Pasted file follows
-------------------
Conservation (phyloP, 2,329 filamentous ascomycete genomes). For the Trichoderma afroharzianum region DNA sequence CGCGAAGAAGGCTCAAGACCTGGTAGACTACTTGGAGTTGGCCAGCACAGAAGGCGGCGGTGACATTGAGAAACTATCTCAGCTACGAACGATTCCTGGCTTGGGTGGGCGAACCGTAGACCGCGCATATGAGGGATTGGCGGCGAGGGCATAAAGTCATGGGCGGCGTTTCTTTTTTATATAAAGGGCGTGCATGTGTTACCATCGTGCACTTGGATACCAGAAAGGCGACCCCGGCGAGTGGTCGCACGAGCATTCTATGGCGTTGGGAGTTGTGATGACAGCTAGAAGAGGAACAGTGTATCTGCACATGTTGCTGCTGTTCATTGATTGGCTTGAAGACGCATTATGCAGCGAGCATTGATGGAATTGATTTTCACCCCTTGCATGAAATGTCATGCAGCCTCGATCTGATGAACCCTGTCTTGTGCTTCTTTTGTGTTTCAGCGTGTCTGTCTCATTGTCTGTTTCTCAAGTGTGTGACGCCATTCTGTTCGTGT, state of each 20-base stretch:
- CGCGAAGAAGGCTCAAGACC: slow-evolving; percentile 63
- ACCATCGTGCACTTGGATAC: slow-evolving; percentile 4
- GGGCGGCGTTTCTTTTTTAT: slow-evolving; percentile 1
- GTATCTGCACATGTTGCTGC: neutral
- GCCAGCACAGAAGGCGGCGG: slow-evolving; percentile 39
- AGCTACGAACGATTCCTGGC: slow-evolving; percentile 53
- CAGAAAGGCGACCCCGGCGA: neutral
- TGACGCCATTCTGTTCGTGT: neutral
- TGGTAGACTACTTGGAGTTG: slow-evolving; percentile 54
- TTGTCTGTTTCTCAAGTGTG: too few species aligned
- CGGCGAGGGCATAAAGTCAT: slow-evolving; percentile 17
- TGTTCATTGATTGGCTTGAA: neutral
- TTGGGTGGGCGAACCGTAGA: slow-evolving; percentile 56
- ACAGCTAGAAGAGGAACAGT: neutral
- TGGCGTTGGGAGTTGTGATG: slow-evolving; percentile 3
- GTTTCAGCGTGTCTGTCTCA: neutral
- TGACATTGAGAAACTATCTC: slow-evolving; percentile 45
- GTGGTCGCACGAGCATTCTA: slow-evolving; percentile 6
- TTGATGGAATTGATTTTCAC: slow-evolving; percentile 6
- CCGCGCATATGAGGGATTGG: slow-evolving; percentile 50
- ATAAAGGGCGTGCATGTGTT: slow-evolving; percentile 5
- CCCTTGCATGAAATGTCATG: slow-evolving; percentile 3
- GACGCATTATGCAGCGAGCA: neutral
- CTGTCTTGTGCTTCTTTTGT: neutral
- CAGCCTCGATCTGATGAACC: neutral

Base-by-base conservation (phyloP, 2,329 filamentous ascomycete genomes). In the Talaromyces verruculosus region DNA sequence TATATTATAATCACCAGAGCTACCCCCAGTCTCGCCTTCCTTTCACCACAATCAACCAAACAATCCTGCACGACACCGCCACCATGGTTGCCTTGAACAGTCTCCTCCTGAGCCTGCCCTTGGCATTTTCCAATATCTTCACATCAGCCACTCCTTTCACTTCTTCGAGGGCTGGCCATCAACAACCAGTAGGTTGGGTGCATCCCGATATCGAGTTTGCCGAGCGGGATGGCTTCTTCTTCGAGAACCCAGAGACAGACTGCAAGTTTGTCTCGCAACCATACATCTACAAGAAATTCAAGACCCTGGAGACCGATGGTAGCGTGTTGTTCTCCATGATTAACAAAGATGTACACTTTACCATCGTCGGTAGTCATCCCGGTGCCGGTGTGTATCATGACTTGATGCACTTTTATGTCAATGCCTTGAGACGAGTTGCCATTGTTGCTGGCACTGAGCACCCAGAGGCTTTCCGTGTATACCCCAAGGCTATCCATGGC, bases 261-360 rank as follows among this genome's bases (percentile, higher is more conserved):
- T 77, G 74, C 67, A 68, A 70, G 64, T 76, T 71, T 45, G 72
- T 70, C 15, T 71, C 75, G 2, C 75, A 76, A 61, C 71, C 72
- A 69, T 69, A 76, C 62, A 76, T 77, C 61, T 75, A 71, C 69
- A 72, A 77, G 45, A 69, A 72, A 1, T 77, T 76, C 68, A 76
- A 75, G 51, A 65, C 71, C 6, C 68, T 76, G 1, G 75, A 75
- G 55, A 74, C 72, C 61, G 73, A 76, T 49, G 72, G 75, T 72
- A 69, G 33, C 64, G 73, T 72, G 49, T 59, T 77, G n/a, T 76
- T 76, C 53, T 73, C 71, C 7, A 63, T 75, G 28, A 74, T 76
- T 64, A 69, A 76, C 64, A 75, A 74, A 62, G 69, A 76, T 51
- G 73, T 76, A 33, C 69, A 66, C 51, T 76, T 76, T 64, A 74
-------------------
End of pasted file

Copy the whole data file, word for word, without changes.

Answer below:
Conservation (phyloP, 2,329 filamentous ascomycete genomes). For the Trichoderma afroharzianum region DNA sequence CGCGAAGAAGGCTCAAGACCTGGTAGACTACTTGGAGTTGGCCAGCACAGAAGGCGGCGGTGACATTGAGAAACTATCTCAGCTACGAACGATTCCTGGCTTGGGTGGGCGAACCGTAGACCGCGCATATGAGGGATTGGCGGCGAGGGCATAAAGTCATGGGCGGCGTTTCTTTTTTATATAAAGGGCGTGCATGTGTTACCATCGTGCACTTGGATACCAGAAAGGCGACCCCGGCGAGTGGTCGCACGAGCATTCTATGGCGTTGGGAGTTGTGATGACAGCTAGAAGAGGAACAGTGTATCTGCACATGTTGCTGCTGTTCATTGATTGGCTTGAAGACGCATTATGCAGCGAGCATTGATGGAATTGATTTTCACCCCTTGCATGAAATGTCATGCAGCCTCGATCTGATGAACCCTGTCTTGTGCTTCTTTTGTGTTTCAGCGTGTCTGTCTCATTGTCTGTTTCTCAAGTGTGTGACGCCATTCTGTTCGTGT, state of each 20-base stretch:
- CGCGAAGAAGGCTCAAGACC: slow-evolving; percentile 63
- ACCATCGTGCACTTGGATAC: slow-evolving; percentile 4
- GGGCGGCGTTTCTTTTTTAT: slow-evolving; percentile 1
- GTATCTGCACATGTTGCTGC: neutral
- GCCAGCACAGAAGGCGGCGG: slow-evolving; percentile 39
- AGCTACGAACGATTCCTGGC: slow-evolving; percentile 53
- CAGAAAGGCGACCCCGGCGA: neutral
- TGACGCCATTCTGTTCGTGT: neutral
- TGGTAGACTACTTGGAGTTG: slow-evolving; percentile 54
- TTGTCTGTTTCTCAAGTGTG: too few species aligned
- CGGCGAGGGCATAAAGTCAT: slow-evolving; percentile 17
- TGTTCATTGATTGGCTTGAA: neutral
- TTGGGTGGGCGAACCGTAGA: slow-evolving; percentile 56
- ACAGCTAGAAGAGGAACAGT: neutral
- TGGCGTTGGGAGTTGTGATG: slow-evolving; percentile 3
- GTTTCAGCGTGTCTGTCTCA: neutral
- TGACATTGAGAAACTATCTC: slow-evolving; percentile 45
- GTGGTCGCACGAGCATTCTA: slow-evolving; percentile 6
- TTGATGGAATTGATTTTCAC: slow-evolving; percentile 6
- CCGCGCATATGAGGGATTGG: slow-evolving; percentile 50
- ATAAAGGGCGTGCATGTGTT: slow-evolving; percentile 5
- CCCTTGCATGAAATGTCATG: slow-evolving; percentile 3
- GACGCATTATGCAGCGAGCA: neutral
- CTGTCTTGTGCTTCTTTTGT: neutral
- CAGCCTCGATCTGATGAACC: neutral

Base-by-base conservation (phyloP, 2,329 filamentous ascomycete genomes). In the Talaromyces verruculosus region DNA sequence TATATTATAATCACCAGAGCTACCCCCAGTCTCGCCTTCCTTTCACCACAATCAACCAAACAATCCTGCACGACACCGCCACCATGGTTGCCTTGAACAGTCTCCTCCTGAGCCTGCCCTTGGCATTTTCCAATATCTTCACATCAGCCACTCCTTTCACTTCTTCGAGGGCTGGCCATCAACAACCAGTAGGTTGGGTGCATCCCGATATCGAGTTTGCCGAGCGGGATGGCTTCTTCTTCGAGAACCCAGAGACAGACTGCAAGTTTGTCTCGCAACCATACATCTACAAGAAATTCAAGACCCTGGAGACCGATGGTAGCGTGTTGTTCTCCATGATTAACAAAGATGTACACTTTACCATCGTCGGTAGTCATCCCGGTGCCGGTGTGTATCATGACTTGATGCACTTTTATGTCAATGCCTTGAGACGAGTTGCCATTGTTGCTGGCACTGAGCACCCAGAGGCTTTCCGTGTATACCCCAAGGCTATCCATGGC, bases 261-360 rank as follows among this genome's bases (percentile, higher is more conserved):
- T 77, G 74, C 67, A 68, A 70, G 64, T 76, T 71, T 45, G 72
- T 70, C 15, T 71, C 75, G 2, C 75, A 76, A 61, C 71, C 72
- A 69, T 69, A 76, C 62, A 76, T 77, C 61, T 75, A 71, C 69
- A 72, A 77, G 45, A 69, A 72, A 1, T 77, T 76, C 68, A 76
- A 75, G 51, A 65, C 71, C 6, C 68, T 76, G 1, G 75, A 75
- G 55, A 74, C 72, C 61, G 73, A 76, T 49, G 72, G 75, T 72
- A 69, G 33, C 64, G 73, T 72, G 49, T 59, T 77, G n/a, T 76
- T 76, C 53, T 73, C 71, C 7, A 63, T 75, G 28, A 74, T 76
- T 64, A 69, A 76, C 64, A 75, A 74, A 62, G 69, A 76, T 51
- G 73, T 76, A 33, C 69, A 66, C 51, T 76, T 76, T 64, A 74